I think the point is that using one medium to critique another is an excercise in non-sequiturs. Which is not to say that there aren’t some people who can write eloquently and informatively about music, just as I am sure there are plenty who know what they are talking about when they write about architecture. But whoever it was who described Nashville’s new Convention Center as “the Christmas sweater of buildings” either does not have a particularly deep grasp of the subject matter – or has just never been inside the place.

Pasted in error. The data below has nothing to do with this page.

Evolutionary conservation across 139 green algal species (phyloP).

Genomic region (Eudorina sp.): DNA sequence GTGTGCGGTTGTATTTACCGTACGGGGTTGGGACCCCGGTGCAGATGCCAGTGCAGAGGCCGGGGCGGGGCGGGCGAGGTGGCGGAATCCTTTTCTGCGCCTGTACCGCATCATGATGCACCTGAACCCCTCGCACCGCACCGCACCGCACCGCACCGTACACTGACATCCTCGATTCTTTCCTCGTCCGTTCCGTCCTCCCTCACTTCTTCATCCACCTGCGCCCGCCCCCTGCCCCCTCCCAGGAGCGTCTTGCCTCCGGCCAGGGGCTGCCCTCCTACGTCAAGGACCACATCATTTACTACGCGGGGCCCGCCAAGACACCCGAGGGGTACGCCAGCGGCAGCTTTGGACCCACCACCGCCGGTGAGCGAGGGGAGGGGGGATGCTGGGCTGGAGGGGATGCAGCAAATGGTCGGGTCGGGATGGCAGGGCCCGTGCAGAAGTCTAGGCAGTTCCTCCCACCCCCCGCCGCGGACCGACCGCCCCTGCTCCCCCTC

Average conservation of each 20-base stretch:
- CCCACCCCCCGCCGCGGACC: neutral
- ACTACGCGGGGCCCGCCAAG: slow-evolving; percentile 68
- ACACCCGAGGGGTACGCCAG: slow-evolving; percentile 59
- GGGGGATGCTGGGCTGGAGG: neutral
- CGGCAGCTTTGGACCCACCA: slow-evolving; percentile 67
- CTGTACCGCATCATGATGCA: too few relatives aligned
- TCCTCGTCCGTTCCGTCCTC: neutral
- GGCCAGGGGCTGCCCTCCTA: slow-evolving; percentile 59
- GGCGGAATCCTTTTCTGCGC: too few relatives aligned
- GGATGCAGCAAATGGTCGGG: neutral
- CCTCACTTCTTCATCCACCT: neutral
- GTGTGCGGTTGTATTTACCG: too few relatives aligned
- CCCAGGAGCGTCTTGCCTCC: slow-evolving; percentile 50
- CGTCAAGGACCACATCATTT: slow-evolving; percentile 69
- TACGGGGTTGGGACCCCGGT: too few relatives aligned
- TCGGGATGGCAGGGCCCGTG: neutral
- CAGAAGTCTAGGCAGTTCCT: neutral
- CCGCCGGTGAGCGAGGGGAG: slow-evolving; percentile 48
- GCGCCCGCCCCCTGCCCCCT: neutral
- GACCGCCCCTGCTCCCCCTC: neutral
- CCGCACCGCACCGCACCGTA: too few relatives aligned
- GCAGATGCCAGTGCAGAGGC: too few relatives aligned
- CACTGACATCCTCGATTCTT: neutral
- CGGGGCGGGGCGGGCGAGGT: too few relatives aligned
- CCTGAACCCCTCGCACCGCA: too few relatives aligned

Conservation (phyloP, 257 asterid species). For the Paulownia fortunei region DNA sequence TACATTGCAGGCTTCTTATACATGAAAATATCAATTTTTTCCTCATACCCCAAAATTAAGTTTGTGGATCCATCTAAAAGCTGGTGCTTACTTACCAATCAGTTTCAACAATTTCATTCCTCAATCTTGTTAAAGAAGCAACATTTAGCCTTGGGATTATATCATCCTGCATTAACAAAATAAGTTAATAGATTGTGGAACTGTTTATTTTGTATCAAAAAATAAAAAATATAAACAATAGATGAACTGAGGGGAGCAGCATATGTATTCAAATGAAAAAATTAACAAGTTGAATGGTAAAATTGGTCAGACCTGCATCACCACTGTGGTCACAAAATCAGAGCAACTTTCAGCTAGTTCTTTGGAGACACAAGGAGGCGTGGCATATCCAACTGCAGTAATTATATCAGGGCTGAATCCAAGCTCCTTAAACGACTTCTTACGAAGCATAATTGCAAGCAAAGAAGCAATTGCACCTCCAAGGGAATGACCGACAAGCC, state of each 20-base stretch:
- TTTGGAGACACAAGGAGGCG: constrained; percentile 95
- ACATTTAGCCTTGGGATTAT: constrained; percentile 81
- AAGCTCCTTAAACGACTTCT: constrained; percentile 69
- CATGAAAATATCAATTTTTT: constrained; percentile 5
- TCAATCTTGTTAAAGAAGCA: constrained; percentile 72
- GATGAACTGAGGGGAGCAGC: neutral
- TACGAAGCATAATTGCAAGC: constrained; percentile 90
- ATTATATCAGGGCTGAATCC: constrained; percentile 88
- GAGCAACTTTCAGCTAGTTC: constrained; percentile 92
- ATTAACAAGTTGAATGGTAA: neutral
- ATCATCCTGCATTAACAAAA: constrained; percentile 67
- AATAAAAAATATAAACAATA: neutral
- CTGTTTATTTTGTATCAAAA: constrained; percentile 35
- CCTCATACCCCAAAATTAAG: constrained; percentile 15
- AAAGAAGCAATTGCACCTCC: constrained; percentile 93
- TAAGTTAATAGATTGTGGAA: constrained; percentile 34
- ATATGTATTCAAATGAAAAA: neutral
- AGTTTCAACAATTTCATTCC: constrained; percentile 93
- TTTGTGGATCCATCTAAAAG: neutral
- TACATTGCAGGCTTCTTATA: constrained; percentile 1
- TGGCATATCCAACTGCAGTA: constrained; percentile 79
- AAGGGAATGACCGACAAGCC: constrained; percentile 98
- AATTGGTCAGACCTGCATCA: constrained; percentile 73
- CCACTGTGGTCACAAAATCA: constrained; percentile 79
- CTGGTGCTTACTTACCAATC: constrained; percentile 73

While the style of the Music City Center does not suit my personal taste (which is a diplomatic way of saying it strikes me as hackneyed and unattractive in a big-boxed way), I'm much more concerned about its lack of long-range vision (in not including mixed-use development on such a large plot) and its inaccessibility for most Nashvillians who cannot or will not pay the price of admission (hence, its dedication to tourists and out-of-towners and the wealthy money changers who collect their tributes).
Attractive or not, we are stuck with this monument to a convention center industry on the wane, a structure that only marginally connects to life in Nashville. And we are stuck with it for decades. How will it look to Nashville in 20 years?
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